We cannot accept that foreign companies come to Malaysia and denigrate our products. Arla Foods has agreed to withdraw and remove all such labels on products within 60 days. I welcome this move and look forward to the policy being fully implemented. The meeting was, therefore, very successful and the outcome benefits all our smallholders.

Q: Do you have a message for other food companies operating in Malaysia?

A: Yes. Arla Foods is not the only foreign company operating in Malaysia that has issues with palm oil, whether through labelling or other means. The government is clear: this will not be tolerated. Our highest priority is protecting and defending the best interests of the people of Malaysia, including all of those who work in our palm oil sector.

To all those companies operating in Malaysia, I have a simple message: you are welcome here, we want you to operate and sell your products here but you, in turn, must be respectful of our products, our people, and yes, our palm oil.

Deputy Prime Minister Datuk Seri Dr Ahmad Zahid Hamidi has also said recently that the government will not be silent on any campaign against palm oil and will give a fitting response to those who harmed the palm oil industry.

The DPM has called on everybody to respond rationally to all negative campaigns against palm oil with facts and figures on the issues of deforestation and destruction of wildlife.

He also pointed out that the industry was facing unprecedented challenges such as anti-palm oil campaigns particularly in the European Union, which systematically sidelined the palm oil industry.

Q: Most “No Palm Oil” labels are found in Europe. How do you plan to tackle those labels that are prevalent there?

A: My ministry has been addressing this issue head-on. I met personally with the EU (European) Commissioner and several Members of the European Parliament, in my most recent trip to Europe. MPOC has also been conducting effective campaigns against the “No Palm Oil” labels in Europe. More can and must be done. Many of the companies using the labels are also members of the Roundtable on Sustainable Palm Oil (RSPO). RSPO rules state that the labels are not allowed — these rules must be enforced and RSPO must ensure that none of its member companies use such negative labelling.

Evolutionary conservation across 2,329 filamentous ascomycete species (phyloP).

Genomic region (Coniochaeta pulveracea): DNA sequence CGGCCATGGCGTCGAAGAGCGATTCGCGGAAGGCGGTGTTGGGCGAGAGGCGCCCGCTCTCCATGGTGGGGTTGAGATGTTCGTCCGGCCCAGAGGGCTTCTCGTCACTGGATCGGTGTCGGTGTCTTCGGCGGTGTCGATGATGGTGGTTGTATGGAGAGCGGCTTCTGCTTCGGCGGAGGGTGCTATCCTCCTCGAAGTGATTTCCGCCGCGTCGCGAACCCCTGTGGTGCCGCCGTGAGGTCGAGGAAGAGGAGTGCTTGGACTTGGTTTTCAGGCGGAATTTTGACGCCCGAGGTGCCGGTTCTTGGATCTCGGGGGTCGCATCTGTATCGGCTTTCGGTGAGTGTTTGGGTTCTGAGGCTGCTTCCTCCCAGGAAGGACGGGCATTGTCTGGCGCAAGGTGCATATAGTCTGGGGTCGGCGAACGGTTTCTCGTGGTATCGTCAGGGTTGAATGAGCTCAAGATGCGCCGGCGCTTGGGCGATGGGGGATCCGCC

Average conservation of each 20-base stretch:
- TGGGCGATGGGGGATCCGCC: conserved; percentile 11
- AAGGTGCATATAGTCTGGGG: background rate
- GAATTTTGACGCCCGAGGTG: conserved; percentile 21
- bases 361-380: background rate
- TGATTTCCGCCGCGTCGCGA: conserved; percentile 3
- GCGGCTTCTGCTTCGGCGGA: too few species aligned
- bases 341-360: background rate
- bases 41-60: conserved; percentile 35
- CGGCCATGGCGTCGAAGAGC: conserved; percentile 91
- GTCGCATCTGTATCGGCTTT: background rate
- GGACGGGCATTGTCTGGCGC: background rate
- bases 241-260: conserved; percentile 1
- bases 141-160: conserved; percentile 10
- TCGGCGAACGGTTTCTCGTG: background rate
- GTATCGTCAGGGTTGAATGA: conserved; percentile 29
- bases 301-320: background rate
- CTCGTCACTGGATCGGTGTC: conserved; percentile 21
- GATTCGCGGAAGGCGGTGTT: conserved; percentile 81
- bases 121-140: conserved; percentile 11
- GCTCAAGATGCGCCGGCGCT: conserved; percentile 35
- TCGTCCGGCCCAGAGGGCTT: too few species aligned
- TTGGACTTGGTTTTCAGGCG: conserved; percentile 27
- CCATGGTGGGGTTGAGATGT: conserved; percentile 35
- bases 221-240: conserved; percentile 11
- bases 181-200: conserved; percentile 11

Q: Finally, will the new Malaysian Sustainable Palm Oil (MSPO) certification help with removing the “No Palm Oil” labels?

A: Absolutely. MSPO is a game-changer for the Malaysian palm oil sector. It will allow smallholders to achieve certification, an important and necessary advance for the sector. MSPO is also a message to the world — a mandatory scheme, undertaken by the government and designed using international best practices. MSPO illustrates Malaysia’s commitment to lead the world in palm oil sustainability. Through MSPO, we will ensure that smallholders will also have an equal opportunity to participate in a certification scheme and can gain market access later.

During our meeting on October 5, Arla Foods said it is committed to working with the government on MSPO. The Danish embassy further stated that it supports sustainable palm oil production and will continue constructive dialogues with the Malaysian government to find long-term sustainable solutions of high global standards that benefit consumers, rural farmers, industry and other stakeholders. It’s important that MSPO gains such a wider acceptance as this will be essential to delivering full value to our smallholders.